0
$\begingroup$
S ::= x
S ::= if E then S
S ::= if E then S else S

This is example if E then if E then x else x proves that it is ambiguous but I don't see why? Isn't it just an if statement within an if statement.

$\endgroup$
  • $\begingroup$ The else could be part of either if, according to the grammar. Search for "dangling else". $\endgroup$ – rici Oct 30 '19 at 0:56
3
$\begingroup$

Rici is correct. The statement could be reasonably interpreted, as you first assumed:

if E then ( if E then x ) else x

It may also be interpreted:

if E then ( if E then x else x )

In a context-free grammar, the allowable set of expressions are determined through substitution. In the first interpretation I took your third statement and substituted the first S for the second statement, and then replaced all remain S with x. In the second interpretation, I took your second statement and replaced it with the third statement, and replaced the remaining S with x using the first statement.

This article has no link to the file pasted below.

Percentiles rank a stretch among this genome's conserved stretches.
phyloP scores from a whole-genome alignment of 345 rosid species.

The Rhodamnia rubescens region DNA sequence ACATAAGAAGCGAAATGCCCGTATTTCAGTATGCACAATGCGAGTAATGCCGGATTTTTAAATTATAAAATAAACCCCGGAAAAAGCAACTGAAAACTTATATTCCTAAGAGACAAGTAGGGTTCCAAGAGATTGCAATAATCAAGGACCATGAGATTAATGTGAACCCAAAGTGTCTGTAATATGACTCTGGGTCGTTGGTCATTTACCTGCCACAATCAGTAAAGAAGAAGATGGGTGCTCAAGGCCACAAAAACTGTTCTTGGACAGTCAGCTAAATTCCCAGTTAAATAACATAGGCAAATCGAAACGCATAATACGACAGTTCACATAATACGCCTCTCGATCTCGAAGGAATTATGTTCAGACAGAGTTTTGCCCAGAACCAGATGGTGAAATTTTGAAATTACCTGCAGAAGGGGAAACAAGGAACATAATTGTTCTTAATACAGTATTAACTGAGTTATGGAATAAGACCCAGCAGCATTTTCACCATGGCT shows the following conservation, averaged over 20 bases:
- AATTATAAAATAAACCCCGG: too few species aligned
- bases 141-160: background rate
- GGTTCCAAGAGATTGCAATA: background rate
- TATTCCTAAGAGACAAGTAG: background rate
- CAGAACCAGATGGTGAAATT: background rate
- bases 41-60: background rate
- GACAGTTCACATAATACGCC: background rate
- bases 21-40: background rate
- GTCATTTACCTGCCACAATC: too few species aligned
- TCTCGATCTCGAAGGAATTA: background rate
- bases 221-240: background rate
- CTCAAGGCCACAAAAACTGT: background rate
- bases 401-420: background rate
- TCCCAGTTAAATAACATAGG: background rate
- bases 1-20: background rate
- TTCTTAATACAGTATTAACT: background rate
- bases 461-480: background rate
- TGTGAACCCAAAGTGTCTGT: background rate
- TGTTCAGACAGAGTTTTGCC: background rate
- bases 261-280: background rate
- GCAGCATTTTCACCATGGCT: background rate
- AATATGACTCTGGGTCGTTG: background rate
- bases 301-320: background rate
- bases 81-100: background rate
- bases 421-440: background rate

$\endgroup$

Your Answer

By clicking “Post Your Answer”, you agree to our terms of service, privacy policy and cookie policy

Not the answer you're looking for? Browse other questions tagged or ask your own question.